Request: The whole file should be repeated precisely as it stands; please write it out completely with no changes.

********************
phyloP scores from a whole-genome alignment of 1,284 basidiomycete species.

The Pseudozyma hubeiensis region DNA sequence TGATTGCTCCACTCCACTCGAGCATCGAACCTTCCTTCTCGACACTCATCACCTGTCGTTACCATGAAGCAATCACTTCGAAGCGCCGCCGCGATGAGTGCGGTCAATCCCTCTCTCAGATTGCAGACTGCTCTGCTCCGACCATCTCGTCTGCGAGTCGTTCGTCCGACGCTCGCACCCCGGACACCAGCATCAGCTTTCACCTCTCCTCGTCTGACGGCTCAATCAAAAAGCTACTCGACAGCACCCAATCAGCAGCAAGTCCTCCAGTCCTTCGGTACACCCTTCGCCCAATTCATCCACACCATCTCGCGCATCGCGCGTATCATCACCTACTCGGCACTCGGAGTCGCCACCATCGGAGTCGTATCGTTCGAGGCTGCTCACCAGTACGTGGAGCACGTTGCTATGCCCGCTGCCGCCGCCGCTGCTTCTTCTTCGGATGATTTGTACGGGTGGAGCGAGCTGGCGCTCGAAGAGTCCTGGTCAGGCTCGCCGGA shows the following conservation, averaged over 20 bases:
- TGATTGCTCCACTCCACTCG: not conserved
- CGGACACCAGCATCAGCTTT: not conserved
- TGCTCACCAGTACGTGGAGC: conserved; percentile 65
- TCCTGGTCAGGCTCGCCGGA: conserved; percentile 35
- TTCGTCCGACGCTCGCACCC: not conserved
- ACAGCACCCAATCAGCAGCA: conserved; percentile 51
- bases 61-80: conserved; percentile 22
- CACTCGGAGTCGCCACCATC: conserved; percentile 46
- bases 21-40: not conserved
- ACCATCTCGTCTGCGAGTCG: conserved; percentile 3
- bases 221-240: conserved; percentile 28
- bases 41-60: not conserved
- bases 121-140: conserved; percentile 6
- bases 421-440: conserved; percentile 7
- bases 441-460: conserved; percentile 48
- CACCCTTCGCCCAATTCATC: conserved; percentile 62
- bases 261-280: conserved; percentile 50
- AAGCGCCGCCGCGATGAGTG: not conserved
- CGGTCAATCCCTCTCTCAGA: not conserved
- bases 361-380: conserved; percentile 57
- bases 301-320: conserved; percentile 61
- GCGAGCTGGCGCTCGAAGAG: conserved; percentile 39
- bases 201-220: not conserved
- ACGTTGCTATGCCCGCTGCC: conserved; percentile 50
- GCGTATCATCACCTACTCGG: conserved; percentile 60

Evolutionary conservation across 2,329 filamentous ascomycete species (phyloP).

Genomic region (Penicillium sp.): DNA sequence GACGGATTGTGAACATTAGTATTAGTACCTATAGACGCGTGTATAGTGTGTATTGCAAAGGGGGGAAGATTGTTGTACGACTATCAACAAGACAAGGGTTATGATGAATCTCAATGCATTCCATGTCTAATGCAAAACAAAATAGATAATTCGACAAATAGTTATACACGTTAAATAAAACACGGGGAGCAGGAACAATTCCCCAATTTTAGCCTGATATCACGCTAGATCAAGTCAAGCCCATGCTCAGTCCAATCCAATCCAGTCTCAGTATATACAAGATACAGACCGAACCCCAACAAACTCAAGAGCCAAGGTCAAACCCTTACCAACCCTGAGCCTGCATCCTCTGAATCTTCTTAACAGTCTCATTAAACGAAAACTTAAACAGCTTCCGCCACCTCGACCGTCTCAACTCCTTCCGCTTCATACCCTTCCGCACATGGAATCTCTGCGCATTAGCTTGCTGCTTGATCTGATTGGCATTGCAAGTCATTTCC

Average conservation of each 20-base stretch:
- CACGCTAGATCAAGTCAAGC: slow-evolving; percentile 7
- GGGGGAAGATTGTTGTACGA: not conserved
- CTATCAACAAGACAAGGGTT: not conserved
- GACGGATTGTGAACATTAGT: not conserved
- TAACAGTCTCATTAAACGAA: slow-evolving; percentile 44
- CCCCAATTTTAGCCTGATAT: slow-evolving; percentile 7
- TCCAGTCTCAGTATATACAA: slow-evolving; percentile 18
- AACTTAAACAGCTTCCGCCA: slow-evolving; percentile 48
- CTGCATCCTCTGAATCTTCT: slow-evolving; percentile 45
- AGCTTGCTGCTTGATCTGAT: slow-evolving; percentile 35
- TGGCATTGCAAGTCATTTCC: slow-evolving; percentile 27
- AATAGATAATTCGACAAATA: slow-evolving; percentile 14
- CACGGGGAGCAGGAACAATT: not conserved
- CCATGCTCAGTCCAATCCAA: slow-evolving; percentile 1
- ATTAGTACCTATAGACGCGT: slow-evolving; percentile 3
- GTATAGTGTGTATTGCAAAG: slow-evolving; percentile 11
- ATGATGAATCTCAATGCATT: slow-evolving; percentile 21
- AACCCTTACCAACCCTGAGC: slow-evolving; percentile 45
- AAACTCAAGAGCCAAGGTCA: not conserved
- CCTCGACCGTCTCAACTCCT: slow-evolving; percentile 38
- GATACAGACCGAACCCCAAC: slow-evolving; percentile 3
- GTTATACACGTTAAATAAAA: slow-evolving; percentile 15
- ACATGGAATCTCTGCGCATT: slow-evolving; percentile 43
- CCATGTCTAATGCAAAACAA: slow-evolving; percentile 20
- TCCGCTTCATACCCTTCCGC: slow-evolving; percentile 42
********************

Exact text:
phyloP scores from a whole-genome alignment of 1,284 basidiomycete species.

The Pseudozyma hubeiensis region DNA sequence TGATTGCTCCACTCCACTCGAGCATCGAACCTTCCTTCTCGACACTCATCACCTGTCGTTACCATGAAGCAATCACTTCGAAGCGCCGCCGCGATGAGTGCGGTCAATCCCTCTCTCAGATTGCAGACTGCTCTGCTCCGACCATCTCGTCTGCGAGTCGTTCGTCCGACGCTCGCACCCCGGACACCAGCATCAGCTTTCACCTCTCCTCGTCTGACGGCTCAATCAAAAAGCTACTCGACAGCACCCAATCAGCAGCAAGTCCTCCAGTCCTTCGGTACACCCTTCGCCCAATTCATCCACACCATCTCGCGCATCGCGCGTATCATCACCTACTCGGCACTCGGAGTCGCCACCATCGGAGTCGTATCGTTCGAGGCTGCTCACCAGTACGTGGAGCACGTTGCTATGCCCGCTGCCGCCGCCGCTGCTTCTTCTTCGGATGATTTGTACGGGTGGAGCGAGCTGGCGCTCGAAGAGTCCTGGTCAGGCTCGCCGGA shows the following conservation, averaged over 20 bases:
- TGATTGCTCCACTCCACTCG: not conserved
- CGGACACCAGCATCAGCTTT: not conserved
- TGCTCACCAGTACGTGGAGC: conserved; percentile 65
- TCCTGGTCAGGCTCGCCGGA: conserved; percentile 35
- TTCGTCCGACGCTCGCACCC: not conserved
- ACAGCACCCAATCAGCAGCA: conserved; percentile 51
- bases 61-80: conserved; percentile 22
- CACTCGGAGTCGCCACCATC: conserved; percentile 46
- bases 21-40: not conserved
- ACCATCTCGTCTGCGAGTCG: conserved; percentile 3
- bases 221-240: conserved; percentile 28
- bases 41-60: not conserved
- bases 121-140: conserved; percentile 6
- bases 421-440: conserved; percentile 7
- bases 441-460: conserved; percentile 48
- CACCCTTCGCCCAATTCATC: conserved; percentile 62
- bases 261-280: conserved; percentile 50
- AAGCGCCGCCGCGATGAGTG: not conserved
- CGGTCAATCCCTCTCTCAGA: not conserved
- bases 361-380: conserved; percentile 57
- bases 301-320: conserved; percentile 61
- GCGAGCTGGCGCTCGAAGAG: conserved; percentile 39
- bases 201-220: not conserved
- ACGTTGCTATGCCCGCTGCC: conserved; percentile 50
- GCGTATCATCACCTACTCGG: conserved; percentile 60

Evolutionary conservation across 2,329 filamentous ascomycete species (phyloP).

Genomic region (Penicillium sp.): DNA sequence GACGGATTGTGAACATTAGTATTAGTACCTATAGACGCGTGTATAGTGTGTATTGCAAAGGGGGGAAGATTGTTGTACGACTATCAACAAGACAAGGGTTATGATGAATCTCAATGCATTCCATGTCTAATGCAAAACAAAATAGATAATTCGACAAATAGTTATACACGTTAAATAAAACACGGGGAGCAGGAACAATTCCCCAATTTTAGCCTGATATCACGCTAGATCAAGTCAAGCCCATGCTCAGTCCAATCCAATCCAGTCTCAGTATATACAAGATACAGACCGAACCCCAACAAACTCAAGAGCCAAGGTCAAACCCTTACCAACCCTGAGCCTGCATCCTCTGAATCTTCTTAACAGTCTCATTAAACGAAAACTTAAACAGCTTCCGCCACCTCGACCGTCTCAACTCCTTCCGCTTCATACCCTTCCGCACATGGAATCTCTGCGCATTAGCTTGCTGCTTGATCTGATTGGCATTGCAAGTCATTTCC

Average conservation of each 20-base stretch:
- CACGCTAGATCAAGTCAAGC: slow-evolving; percentile 7
- GGGGGAAGATTGTTGTACGA: not conserved
- CTATCAACAAGACAAGGGTT: not conserved
- GACGGATTGTGAACATTAGT: not conserved
- TAACAGTCTCATTAAACGAA: slow-evolving; percentile 44
- CCCCAATTTTAGCCTGATAT: slow-evolving; percentile 7
- TCCAGTCTCAGTATATACAA: slow-evolving; percentile 18
- AACTTAAACAGCTTCCGCCA: slow-evolving; percentile 48
- CTGCATCCTCTGAATCTTCT: slow-evolving; percentile 45
- AGCTTGCTGCTTGATCTGAT: slow-evolving; percentile 35
- TGGCATTGCAAGTCATTTCC: slow-evolving; percentile 27
- AATAGATAATTCGACAAATA: slow-evolving; percentile 14
- CACGGGGAGCAGGAACAATT: not conserved
- CCATGCTCAGTCCAATCCAA: slow-evolving; percentile 1
- ATTAGTACCTATAGACGCGT: slow-evolving; percentile 3
- GTATAGTGTGTATTGCAAAG: slow-evolving; percentile 11
- ATGATGAATCTCAATGCATT: slow-evolving; percentile 21
- AACCCTTACCAACCCTGAGC: slow-evolving; percentile 45
- AAACTCAAGAGCCAAGGTCA: not conserved
- CCTCGACCGTCTCAACTCCT: slow-evolving; percentile 38
- GATACAGACCGAACCCCAAC: slow-evolving; percentile 3
- GTTATACACGTTAAATAAAA: slow-evolving; percentile 15
- ACATGGAATCTCTGCGCATT: slow-evolving; percentile 43
- CCATGTCTAATGCAAAACAA: slow-evolving; percentile 20
- TCCGCTTCATACCCTTCCGC: slow-evolving; percentile 42